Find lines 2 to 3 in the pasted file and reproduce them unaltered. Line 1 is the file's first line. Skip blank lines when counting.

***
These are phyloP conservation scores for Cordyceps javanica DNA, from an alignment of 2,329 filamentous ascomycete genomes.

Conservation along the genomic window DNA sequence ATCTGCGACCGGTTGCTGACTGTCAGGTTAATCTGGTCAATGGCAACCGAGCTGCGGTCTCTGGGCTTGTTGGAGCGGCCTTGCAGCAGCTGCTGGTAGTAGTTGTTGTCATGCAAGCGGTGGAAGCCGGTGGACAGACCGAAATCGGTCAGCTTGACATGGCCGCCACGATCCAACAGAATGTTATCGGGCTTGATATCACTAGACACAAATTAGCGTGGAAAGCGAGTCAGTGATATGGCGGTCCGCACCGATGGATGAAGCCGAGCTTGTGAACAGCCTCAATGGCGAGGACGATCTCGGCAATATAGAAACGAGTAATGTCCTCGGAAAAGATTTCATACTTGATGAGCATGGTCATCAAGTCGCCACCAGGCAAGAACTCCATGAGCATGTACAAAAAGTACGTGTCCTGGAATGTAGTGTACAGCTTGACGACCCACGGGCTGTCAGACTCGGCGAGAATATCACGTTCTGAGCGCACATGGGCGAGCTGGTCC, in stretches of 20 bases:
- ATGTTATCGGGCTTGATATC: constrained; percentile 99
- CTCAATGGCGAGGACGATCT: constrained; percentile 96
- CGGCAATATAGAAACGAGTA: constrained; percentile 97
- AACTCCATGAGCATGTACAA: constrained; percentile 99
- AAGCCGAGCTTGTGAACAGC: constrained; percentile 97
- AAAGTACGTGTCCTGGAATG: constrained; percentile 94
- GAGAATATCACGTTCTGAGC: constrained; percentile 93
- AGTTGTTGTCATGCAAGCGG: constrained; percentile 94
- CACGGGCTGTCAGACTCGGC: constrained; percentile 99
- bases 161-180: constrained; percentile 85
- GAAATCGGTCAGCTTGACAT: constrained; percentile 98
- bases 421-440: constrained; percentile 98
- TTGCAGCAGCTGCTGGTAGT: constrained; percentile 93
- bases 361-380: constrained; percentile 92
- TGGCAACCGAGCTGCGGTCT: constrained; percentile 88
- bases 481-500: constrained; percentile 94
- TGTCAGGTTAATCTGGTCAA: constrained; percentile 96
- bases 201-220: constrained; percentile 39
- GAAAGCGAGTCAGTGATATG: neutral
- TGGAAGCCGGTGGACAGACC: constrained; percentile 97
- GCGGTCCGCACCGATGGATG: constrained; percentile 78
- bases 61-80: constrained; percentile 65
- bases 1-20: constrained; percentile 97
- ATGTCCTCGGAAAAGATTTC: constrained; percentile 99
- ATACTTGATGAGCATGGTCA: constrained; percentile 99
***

Conservation along the genomic window DNA sequence ATCTGCGACCGGTTGCTGACTGTCAGGTTAATCTGGTCAATGGCAACCGAGCTGCGGTCTCTGGGCTTGTTGGAGCGGCCTTGCAGCAGCTGCTGGTAGTAGTTGTTGTCATGCAAGCGGTGGAAGCCGGTGGACAGACCGAAATCGGTCAGCTTGACATGGCCGCCACGATCCAACAGAATGTTATCGGGCTTGATATCACTAGACACAAATTAGCGTGGAAAGCGAGTCAGTGATATGGCGGTCCGCACCGATGGATGAAGCCGAGCTTGTGAACAGCCTCAATGGCGAGGACGATCTCGGCAATATAGAAACGAGTAATGTCCTCGGAAAAGATTTCATACTTGATGAGCATGGTCATCAAGTCGCCACCAGGCAAGAACTCCATGAGCATGTACAAAAAGTACGTGTCCTGGAATGTAGTGTACAGCTTGACGACCCACGGGCTGTCAGACTCGGCGAGAATATCACGTTCTGAGCGCACATGGGCGAGCTGGTCC, in stretches of 20 bases:
- ATGTTATCGGGCTTGATATC: constrained; percentile 99